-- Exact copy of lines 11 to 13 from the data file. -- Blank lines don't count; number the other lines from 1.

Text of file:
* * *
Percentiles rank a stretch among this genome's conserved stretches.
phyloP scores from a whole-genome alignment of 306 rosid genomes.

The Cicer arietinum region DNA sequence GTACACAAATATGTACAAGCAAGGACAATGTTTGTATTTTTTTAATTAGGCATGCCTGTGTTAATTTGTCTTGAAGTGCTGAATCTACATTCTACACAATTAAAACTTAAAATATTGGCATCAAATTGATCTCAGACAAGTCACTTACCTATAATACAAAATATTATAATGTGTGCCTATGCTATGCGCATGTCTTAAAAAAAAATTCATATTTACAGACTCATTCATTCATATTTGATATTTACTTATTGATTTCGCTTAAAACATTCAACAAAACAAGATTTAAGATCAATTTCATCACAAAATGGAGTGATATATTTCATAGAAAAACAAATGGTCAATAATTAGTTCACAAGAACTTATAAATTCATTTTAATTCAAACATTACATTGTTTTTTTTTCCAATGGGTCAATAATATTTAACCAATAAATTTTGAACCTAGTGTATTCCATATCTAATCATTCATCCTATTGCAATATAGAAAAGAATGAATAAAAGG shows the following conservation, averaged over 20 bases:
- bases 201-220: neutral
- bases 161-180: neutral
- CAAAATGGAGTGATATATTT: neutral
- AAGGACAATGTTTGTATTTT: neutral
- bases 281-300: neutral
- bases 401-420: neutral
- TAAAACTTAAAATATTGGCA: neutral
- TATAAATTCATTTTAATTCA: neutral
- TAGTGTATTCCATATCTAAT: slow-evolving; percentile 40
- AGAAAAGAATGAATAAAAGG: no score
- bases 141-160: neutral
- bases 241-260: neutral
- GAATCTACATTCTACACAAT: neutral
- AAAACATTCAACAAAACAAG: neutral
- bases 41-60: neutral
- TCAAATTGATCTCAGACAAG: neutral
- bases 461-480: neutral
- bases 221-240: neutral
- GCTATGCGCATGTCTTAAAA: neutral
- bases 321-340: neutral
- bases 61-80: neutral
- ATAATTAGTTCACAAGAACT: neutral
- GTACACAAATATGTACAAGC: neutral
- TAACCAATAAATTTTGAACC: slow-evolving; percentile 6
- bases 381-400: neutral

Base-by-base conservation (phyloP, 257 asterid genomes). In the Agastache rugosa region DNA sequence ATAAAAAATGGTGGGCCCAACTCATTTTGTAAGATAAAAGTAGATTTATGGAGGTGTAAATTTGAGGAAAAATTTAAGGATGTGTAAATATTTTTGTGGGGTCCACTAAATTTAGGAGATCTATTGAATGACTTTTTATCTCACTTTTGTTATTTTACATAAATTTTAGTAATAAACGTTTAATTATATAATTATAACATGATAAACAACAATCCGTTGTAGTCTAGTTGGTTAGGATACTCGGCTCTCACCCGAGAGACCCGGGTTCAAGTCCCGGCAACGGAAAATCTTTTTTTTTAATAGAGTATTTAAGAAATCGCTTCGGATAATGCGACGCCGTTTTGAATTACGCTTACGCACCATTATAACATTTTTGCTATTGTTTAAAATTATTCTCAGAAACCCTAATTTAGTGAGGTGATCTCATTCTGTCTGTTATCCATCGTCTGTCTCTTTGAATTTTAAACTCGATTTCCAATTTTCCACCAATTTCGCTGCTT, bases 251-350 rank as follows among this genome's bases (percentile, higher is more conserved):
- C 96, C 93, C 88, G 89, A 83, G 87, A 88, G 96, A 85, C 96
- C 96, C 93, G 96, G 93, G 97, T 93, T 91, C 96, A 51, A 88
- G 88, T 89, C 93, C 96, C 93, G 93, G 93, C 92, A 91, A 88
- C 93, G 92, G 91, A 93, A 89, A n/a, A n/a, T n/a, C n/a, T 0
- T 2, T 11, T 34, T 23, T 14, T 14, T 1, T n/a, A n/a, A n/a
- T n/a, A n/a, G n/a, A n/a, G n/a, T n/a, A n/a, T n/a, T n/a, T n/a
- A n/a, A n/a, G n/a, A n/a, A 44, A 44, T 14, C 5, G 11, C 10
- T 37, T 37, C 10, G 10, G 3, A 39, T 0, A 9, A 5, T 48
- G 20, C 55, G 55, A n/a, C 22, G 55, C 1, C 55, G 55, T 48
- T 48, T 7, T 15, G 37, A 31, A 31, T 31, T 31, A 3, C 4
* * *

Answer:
- TATAAATTCATTTTAATTCA: neutral
- TAGTGTATTCCATATCTAAT: slow-evolving; percentile 40
- AGAAAAGAATGAATAAAAGG: no score